Edward Bond’s Chair explores the difference a chair can make in an
apocalyptic future, at Spazju Kreattiv from 21-30 April.
A satirical play opening next month at Spazju Kreattiv will soon transport audiences to a dark, alternative world – and ask if a simple act of human kindness can make a difference.
Performed between 21-30 April as part of Spazju Kreattiv Season 2022/3, Edward Bond’s Chair takes a trip to an apocalyptic future in which family means nothing and people are products. Divested of their humanity, people must live through a new version of Auschwitz – but what impact can a chair make, in such a future?
Adrian Buckle and the Malta School for Drama and Dance present the new production of Chair, which is one of English dramatist Edward Bond’s trilogy of plays around the same theme. A stellar cast of top performers brings the alternate world to life, featuring Erica Muscat, Ann-Marie Buckle, Alex Weenink and Faye Paris. Likewise, director Clive Judd leads an experienced creative team that includes sound designer Michael Quinton, lighting designer Chris Gatt and set designer Romualdo Moretti.
While The Guardian touted the London production of Chair as ‘a strangely hypnotic play that proves a chair is as potent a visual symbol for Bond as it was for Vincent van Gogh,’ the Malta production promises an equally mesmerising and thought-provoking experience for audiences.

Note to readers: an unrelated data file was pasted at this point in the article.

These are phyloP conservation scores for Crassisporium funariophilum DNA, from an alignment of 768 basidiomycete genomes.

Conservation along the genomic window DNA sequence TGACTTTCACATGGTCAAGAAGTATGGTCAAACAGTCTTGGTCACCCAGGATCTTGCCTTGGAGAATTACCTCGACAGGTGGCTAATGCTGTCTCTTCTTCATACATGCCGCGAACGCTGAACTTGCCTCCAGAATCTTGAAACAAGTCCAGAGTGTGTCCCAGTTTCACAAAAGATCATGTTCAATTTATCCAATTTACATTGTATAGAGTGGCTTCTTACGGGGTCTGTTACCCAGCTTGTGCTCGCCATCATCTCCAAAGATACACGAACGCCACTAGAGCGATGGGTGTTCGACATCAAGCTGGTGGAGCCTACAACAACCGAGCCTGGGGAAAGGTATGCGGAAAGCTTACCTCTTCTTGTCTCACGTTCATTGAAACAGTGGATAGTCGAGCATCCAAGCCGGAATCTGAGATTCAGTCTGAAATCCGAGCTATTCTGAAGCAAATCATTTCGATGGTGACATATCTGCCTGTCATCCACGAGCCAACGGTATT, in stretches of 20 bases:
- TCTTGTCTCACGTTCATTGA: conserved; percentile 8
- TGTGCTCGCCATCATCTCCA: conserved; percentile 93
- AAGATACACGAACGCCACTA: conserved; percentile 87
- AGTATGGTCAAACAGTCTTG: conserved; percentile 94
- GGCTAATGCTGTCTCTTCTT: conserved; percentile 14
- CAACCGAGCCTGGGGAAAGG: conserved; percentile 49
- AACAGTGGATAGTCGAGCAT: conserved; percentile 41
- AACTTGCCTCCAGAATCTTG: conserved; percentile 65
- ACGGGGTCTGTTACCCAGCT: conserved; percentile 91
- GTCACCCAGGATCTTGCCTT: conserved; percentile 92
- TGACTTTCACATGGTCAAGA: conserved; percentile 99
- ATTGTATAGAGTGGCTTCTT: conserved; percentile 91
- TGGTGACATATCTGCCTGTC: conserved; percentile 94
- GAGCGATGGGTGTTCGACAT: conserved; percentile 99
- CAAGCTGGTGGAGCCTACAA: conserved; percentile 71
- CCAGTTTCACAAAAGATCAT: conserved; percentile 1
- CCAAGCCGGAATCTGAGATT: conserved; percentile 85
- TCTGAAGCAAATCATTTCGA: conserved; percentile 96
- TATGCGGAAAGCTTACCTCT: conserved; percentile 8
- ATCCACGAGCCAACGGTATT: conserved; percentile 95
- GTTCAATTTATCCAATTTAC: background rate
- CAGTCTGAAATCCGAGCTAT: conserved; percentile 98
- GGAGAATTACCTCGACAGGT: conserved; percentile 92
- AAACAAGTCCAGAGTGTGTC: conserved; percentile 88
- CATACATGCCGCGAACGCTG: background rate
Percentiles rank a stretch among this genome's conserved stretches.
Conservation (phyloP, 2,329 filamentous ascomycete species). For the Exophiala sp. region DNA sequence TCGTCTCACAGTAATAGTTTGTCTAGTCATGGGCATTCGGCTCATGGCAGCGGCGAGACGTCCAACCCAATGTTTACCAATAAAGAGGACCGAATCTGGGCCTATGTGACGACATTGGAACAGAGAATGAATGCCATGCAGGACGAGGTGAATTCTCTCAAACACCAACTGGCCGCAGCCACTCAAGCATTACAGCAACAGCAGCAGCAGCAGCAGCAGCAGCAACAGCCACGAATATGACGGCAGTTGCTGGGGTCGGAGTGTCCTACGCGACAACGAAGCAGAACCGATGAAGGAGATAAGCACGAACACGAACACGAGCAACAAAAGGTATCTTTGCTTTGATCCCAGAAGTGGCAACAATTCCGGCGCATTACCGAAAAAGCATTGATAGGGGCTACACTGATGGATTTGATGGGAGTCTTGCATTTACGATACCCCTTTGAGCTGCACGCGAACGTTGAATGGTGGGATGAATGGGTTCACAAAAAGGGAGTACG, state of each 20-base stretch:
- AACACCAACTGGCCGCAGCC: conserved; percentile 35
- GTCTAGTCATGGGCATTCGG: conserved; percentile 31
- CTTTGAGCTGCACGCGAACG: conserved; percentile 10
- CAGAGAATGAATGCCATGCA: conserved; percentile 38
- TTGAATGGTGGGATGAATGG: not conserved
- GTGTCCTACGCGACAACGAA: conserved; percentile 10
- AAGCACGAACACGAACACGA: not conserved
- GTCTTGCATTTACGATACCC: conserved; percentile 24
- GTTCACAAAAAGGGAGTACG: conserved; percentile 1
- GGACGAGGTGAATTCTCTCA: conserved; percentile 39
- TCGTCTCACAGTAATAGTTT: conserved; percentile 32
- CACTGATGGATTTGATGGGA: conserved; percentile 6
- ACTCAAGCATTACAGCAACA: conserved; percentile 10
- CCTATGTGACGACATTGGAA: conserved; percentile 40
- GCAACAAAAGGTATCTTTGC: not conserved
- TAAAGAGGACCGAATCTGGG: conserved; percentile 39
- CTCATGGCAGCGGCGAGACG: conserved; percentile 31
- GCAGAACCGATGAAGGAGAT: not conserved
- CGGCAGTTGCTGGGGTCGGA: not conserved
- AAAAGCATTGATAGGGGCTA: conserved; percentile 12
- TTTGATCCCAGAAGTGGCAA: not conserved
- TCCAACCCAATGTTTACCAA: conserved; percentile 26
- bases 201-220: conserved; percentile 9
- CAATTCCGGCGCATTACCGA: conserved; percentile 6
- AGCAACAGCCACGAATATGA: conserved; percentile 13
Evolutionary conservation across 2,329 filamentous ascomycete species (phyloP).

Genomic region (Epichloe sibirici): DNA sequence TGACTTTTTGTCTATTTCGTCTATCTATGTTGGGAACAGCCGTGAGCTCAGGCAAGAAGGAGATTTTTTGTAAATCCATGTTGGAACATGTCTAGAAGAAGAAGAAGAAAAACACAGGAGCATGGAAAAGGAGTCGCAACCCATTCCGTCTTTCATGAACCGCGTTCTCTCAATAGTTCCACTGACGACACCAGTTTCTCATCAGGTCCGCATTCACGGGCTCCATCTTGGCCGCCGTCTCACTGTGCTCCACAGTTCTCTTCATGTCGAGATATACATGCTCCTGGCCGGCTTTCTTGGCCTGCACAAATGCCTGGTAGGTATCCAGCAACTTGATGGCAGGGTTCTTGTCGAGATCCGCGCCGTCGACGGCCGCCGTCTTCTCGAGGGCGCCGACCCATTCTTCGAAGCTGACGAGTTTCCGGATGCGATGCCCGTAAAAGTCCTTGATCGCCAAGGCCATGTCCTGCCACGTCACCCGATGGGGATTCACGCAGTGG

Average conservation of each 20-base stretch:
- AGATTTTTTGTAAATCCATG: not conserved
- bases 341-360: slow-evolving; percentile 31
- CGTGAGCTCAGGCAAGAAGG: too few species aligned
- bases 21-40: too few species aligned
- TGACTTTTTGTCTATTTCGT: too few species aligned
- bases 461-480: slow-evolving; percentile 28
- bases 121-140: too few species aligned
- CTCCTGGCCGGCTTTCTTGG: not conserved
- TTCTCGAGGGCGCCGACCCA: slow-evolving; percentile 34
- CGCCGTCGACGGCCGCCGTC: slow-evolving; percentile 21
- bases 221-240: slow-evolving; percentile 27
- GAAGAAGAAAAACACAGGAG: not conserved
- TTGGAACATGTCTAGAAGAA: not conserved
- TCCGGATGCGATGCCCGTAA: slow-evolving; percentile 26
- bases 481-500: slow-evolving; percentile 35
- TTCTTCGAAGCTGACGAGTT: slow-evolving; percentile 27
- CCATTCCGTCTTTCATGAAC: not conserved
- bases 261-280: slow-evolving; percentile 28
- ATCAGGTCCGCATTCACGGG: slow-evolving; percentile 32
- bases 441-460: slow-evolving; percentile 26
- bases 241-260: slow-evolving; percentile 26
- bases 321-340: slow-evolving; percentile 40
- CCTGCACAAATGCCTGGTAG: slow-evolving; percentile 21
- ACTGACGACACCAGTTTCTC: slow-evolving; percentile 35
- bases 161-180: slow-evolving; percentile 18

The story follows Alice (Erica Muscat) who takes care of Billie (Ann-Marie Buckle), a young woman who is on the autistic spectrum. Billie loves to draw and to show Alice whatever she draws. Yet, Alice has a secret – one that she must keep from Billie, to keep her safe from the State. As a blast from Alice’s past hits the two women, she notices a young soldier outside their flat accompanying an elderly prisoner. And, in a decision that would change their lives and invite the unwelcome attention of the State, Alice takes pity on the prisoner and decides to offer her a chair.
“What does the future have in store for us? What will it be like?” asks Adrian Buckle.
“Bond’s play explores what the world could eventually become in the not-too-distant future, and what really matters even in those darkest of times. The playwright’s six ‘pictures’ – his version of scenes – offer a chilling tableau, glimpsing a future where humans are products and compassion is a crime.”